[20-440] Discretionary grounds to refuse to hear a bail application — s 73

The court may refuse to hear a bail application if satisfied:

  • that it is frivolous or vexatious (s 73(1)(a)), or

  • it is without substance or otherwise has no reasonable prospect of success: s 73(1)(b).

However, these discretionary grounds do not apply to a release or variation application made by an accused on a first appearance in proceedings for the offence: s 73(3).

[20-460] Procedure for fresh application — s 75

Any bail application heard by the court is to be dealt with as a new hearing. Evidence or information at the new hearing may be given in addition to, or in substitution for, that which was given in relation to an earlier bail decision: s 75.

[20-480] Procedures following a grant of bail

[20-500] Procedure if accused granted bail but remains in custody

If an accused who has been granted bail remains in custody because a bail condition(s) cannot be met, the manager of the correctional centre or officer in charge of the police station must notify the court in writing within 8 days of the person being received into custody: s 42.

On receipt of a notice, the magistrate will inform the registrar of the court of what action, if any, is to be taken. Ordinarily, the case should be relisted and the parties notified. Under s 55, the court has the power to conduct a hearing to vary bail conditions without an application, which may occur on the court’s own motion (or at the request of the accused or a police officer). This is regarded as a form of variation application.

In any variation application under s 55, the court may only review the existing bail, not the decision whether or not to grant bail: s 55(2). It is a limited review. Accordingly, pursuant to s 55(6), the court may only:

  • affirm the existing bail decision (as to the conditions of bail), or

  • vary the bail decision, but not to revoke or refuse bail.

[20-520] Stay of magistrate’s decision to grant bail for certain serious offences — s 40

Section 40 applies to “serious offences”, defined in s 40(5) as:

  • offences of murder, or

  • any offence punishable by life imprisonment, or

  • sexual offences involving intercourse, or an attempt to have sexual intercourse, with a person under the age of 16 yrs.

Where a decision is made to grant or dispense with bail for a serious offence, that decision is stayed if (s 40(1)):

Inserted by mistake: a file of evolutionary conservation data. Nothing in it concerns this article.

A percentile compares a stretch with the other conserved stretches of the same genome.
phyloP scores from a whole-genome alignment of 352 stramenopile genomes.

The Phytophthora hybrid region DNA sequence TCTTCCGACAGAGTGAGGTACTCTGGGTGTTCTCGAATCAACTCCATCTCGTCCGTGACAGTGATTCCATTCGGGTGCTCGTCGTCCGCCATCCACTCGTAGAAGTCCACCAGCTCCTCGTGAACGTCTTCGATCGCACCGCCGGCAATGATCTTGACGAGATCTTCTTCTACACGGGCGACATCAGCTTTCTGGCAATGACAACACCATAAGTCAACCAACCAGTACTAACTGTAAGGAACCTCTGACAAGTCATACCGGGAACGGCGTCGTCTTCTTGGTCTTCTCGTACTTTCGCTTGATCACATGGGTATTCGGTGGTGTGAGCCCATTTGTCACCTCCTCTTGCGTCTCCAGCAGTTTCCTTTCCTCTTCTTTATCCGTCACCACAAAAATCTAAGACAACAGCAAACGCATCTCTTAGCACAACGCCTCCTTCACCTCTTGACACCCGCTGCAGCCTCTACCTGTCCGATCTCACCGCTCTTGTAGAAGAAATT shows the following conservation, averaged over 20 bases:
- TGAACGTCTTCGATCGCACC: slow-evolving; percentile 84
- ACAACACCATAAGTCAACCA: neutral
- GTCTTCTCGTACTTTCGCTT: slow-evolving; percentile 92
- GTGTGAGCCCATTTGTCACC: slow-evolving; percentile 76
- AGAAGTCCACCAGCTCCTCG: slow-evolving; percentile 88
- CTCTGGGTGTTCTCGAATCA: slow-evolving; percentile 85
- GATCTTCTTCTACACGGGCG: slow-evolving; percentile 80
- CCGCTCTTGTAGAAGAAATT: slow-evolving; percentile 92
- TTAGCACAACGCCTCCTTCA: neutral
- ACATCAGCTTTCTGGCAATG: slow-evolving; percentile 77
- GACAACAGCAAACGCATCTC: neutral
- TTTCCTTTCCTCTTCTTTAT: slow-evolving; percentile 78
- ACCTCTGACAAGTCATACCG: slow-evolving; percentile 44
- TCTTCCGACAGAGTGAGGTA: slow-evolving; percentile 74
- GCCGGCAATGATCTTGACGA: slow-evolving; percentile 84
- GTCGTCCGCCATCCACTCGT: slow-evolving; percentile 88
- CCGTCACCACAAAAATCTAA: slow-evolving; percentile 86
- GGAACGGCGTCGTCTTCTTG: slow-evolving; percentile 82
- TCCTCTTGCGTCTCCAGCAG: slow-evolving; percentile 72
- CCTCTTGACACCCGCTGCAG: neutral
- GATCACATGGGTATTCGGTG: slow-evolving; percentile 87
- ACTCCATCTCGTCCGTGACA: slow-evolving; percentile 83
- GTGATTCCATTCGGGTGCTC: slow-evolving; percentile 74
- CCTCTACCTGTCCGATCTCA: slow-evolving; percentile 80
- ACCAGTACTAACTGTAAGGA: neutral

• a bail decision for the offence (other than a bail decision under s 54) has not previously been made by a court or authorised justice, and

  • a police officer or Australian legal practitioner appearing on behalf of the Crown immediately informs the court that a detention application is to be made to the Supreme Court, and

  • the police officer or Crown provides a copy of the written approval of an authorised officer or the Director of Public Prosecutions to make a detention application in the Supreme Court.

    Note:

    The prosecution must immediately notify the court and provide a copy of the written approval: s 40(1)(b).

The stay has effect until the first occurring of any of the following (s 40(2)):

(a) 

the Supreme Court affirms or varies the decision, or substitutes another decision for the bail decision, or refuses to hear the detention application.

(b) 

the Crown files with the Supreme Court or the Local Court a notice that the Crown does not intend to proceed with the detention application.

(c) 

4 pm on the day that is 3 business days after the day on which the decision was made.

While a stay operates, the accused is not entitled to be at liberty and remains in custody: s 40(3).

[20-540] Bail acknowledgments

The Bail Act 2013 introduces the concept of a bail acknowledgment in place of a bail undertaking.

Upon a grant of bail being made, the person is to be given a bail acknowledgment, which he or she is required to sign, a copy of which is to be given to the court before the person is entitled to release: ss 14(1), 33(1).

The bail acknowledgment is defined in s 33(2) as a written notice that contains requirements for the person to:

  • appear before the court at a specified day, time and place, and

  • notify the court of any change in the person’s residential address. This is a new requirement that exists independently of any residence condition.

Note:

A person who fails to reside at the address on the bail acknowledgment may be in breach of a bail acknowledgment, rather than failing to comply with a bail condition: Enforcement of bail requirements and breaches of bail conditions at [20-580].

[20-560] Requirement to appear — s 13